Unsettling Readings for an Unsettling Time

Unsettling Readings for an Unsettling Time

Additions to annual 'Dean's List' reflect a troubled year

By Rev. William B. Neenan, SJ

Events of this past year have been unsettling - rising unemployment, the clash of East and West, and violence worldwide. Three of the five new entries for this year's Dean's List touch on such unsettling issues.

Rev. William B. Neenan, SJ
In the 1930s, with 25 percent of the labor force unemployed, Seabiscuit galloped into the hearts of dispirited Americans. In Seabiscuit: An American Legend, Laura Hillenbrand captures the mood of those Depression years and portrays how a horse, an ungainly horse, serving as metaphor for the times, lifted the spirits of millions by demonstrating that long-shots can indeed arrive in the winner's circle.

Bernard Lewis' The Crisis of Islam is a primer explaining the convoluted historical roots of Muslim animosity toward the West. How did the Islamic world, so dominant and self-confident for a thousand years and more, come to find itself beleaguered by a secular West? How has this vulnerability contributed to a newly militant Islam? Lewis, as one informed observer, offers his answers to these questions.

Raw courage is the staple of Hampton Sides' Ghost Soldiers. In the waning days of World War II, 120 US Army Rangers slipped behind Japanese lines in the Philippines to rescue 500 survivors of the 1942 Bataan Death March. It is a breath-taking tale of derring-do.

Two novels join this year's Dean's List. The protagonists in both are teenagers and the locale in each is similar, Long Island and a life raft, each surrounded by water. But otherwise they are quite distinct. Theresa, in Alice McDermott's Child of My Heart, is a precocious girl who sprinkles her conversation with quotations from Shakespeare and Thomas Hardy. During her 15th summer, Theresa finds time to nurture her young cousin, Daisy, entrance a brood of young urchins, while working in a fling with an aging artist - all detailed in graceful prose in this coming-of-age novel.

Piscine Patel, or Pi (the 16th letter in the Greek alphabet), is a 16-year-old boy sailing with his family from India to Canada until a shipwreck finds him adrift on a raft in the Pacific Ocean alone with a Bengal tiger named Richard Parker. Unlike Theresa's more familiar activities, Yann Martel's Life of Pi is replete with one exotic exploit after another during Pi's 227 days at sea. Finally, Pi safely ensconced in Toronto, we are left to wonder what exactly did happen during those days on that raft.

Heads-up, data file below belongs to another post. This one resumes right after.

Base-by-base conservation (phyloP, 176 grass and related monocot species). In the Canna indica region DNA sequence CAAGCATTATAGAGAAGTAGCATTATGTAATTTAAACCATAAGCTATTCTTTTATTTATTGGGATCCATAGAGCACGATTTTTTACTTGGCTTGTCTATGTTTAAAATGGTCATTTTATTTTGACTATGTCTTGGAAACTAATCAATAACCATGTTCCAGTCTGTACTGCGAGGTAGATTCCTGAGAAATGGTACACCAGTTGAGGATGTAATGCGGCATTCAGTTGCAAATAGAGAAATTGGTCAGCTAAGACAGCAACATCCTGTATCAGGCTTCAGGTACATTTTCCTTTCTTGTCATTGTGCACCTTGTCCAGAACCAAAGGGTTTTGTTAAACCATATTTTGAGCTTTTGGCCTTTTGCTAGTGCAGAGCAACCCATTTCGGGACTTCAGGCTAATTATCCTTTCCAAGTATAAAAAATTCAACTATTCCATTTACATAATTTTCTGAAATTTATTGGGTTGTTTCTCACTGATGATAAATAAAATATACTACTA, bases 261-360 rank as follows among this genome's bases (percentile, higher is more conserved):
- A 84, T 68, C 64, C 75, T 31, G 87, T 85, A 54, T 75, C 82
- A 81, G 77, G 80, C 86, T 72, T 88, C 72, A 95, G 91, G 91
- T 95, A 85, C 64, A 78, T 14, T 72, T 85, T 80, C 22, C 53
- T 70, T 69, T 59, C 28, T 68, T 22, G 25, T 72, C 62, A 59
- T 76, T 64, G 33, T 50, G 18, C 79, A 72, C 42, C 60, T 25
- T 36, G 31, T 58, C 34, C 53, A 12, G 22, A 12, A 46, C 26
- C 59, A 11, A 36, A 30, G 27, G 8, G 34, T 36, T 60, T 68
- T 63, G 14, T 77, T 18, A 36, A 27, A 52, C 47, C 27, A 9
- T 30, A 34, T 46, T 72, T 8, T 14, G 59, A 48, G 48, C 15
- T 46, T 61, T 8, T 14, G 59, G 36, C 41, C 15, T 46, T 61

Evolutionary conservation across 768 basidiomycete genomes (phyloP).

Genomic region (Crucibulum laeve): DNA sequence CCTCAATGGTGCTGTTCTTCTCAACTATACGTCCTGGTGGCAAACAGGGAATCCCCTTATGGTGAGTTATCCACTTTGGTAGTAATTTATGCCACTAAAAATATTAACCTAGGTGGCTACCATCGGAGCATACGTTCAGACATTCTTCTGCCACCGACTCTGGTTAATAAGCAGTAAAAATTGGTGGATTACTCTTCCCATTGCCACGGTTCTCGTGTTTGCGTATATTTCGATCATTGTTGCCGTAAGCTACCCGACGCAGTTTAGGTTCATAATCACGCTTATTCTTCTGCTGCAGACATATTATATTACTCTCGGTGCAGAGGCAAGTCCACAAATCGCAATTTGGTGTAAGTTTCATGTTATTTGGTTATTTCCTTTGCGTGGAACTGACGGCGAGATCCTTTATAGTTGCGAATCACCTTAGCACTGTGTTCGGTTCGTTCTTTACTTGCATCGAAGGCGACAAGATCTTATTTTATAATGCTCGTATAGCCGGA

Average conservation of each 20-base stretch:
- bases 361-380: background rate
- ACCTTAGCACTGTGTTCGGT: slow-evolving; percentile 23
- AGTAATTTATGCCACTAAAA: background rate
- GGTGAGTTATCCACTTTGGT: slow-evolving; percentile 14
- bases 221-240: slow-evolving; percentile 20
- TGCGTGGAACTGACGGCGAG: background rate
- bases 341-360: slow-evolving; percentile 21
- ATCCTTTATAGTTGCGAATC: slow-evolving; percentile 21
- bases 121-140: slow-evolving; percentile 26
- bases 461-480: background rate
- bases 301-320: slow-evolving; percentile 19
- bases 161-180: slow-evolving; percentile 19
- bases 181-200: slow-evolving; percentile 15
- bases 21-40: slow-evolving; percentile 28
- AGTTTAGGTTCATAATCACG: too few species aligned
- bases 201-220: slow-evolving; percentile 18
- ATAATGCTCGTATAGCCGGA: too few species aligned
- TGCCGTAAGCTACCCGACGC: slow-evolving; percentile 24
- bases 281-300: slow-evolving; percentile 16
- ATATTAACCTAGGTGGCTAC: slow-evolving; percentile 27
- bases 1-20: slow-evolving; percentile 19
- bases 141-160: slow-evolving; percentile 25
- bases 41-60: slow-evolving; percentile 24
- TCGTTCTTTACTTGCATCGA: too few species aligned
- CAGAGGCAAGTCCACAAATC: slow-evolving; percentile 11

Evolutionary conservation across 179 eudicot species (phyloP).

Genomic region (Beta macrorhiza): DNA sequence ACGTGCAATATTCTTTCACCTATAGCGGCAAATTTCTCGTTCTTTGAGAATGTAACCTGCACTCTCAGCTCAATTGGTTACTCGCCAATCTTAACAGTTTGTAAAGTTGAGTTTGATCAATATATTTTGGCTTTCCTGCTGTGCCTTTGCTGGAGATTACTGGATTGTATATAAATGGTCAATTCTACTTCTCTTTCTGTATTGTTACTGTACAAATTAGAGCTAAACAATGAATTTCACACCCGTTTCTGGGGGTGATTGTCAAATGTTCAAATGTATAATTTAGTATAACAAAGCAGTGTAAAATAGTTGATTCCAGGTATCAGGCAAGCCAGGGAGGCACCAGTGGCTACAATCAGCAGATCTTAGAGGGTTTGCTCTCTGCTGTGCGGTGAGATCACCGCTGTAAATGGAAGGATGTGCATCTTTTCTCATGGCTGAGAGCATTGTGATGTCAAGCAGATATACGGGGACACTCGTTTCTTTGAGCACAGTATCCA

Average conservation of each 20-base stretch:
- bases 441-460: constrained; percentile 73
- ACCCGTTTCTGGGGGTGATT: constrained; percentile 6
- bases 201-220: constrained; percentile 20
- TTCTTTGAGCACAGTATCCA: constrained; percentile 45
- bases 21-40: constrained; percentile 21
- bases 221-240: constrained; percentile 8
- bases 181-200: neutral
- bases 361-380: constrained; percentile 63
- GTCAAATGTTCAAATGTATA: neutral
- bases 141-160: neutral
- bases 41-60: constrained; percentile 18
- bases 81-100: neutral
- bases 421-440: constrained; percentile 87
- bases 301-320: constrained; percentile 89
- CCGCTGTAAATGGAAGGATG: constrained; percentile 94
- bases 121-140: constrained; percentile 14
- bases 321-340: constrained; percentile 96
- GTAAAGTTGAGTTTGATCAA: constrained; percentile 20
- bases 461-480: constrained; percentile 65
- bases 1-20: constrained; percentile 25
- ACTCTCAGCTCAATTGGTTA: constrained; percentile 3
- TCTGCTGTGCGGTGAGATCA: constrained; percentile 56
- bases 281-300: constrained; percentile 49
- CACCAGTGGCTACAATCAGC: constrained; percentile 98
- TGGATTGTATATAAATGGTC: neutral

Two novels, two teen-agers, and experiences that suggest that life unfolds in profoundly complex and unpredictable ways. In other words, two novels that offer us the possibility of mystery and of hope.

The 2003 Dean's List

(New additions in bold)

James Agee, A Death in the Family

Kingsley Amis, Lucky Jim

George Bernanos, Diary of a Country Priest

Robert Bolt, A Man For All Seasons

Albert Camus, The Fall

Scott Fitzgerald, The Great Gatsby

Graham Greene, The End of the Affair

Seamus Heaney, Beowulf

Etty Hillesum, An Interrupted Life

Laura Hillenbrand, Seabiscuit: An American Legend

Sebastian Junger, The Perfect Storm

Bernard Lewis, The Crisis of Islam

Yann Martel, Life of Pi

David McCullough, Truman

Alice McDermott, Child of My Heart

Charles Morris, American Catholic: The Saints and Sinners Who Built America's Most Powerful Church

Henri Nouwen, The Return of the Prodigal Son

John O'Malley, SJ, The First Jesuits

Jaroslav Pelikan, Jesus Through the Centuries

Michael Shaara, The Killer Angels

Hampton Sides, Ghost Soldiers

Dava Sobel, Galileo's Daughter

Wallace Stegner, Collected Short Stories

Sigrid Undset, Kristin Lavransdatter

Robert Penn Warren, All the King's Men

Garry Wills, Saint Augustine

Simon Winchester, River at the Center of the World

All books featured in the Dean's List are available through the Boston College Libraries.

Fr. Neenan is vice president and special assistant to the president. He has published his "Dean's List" of recommended books since 1982.


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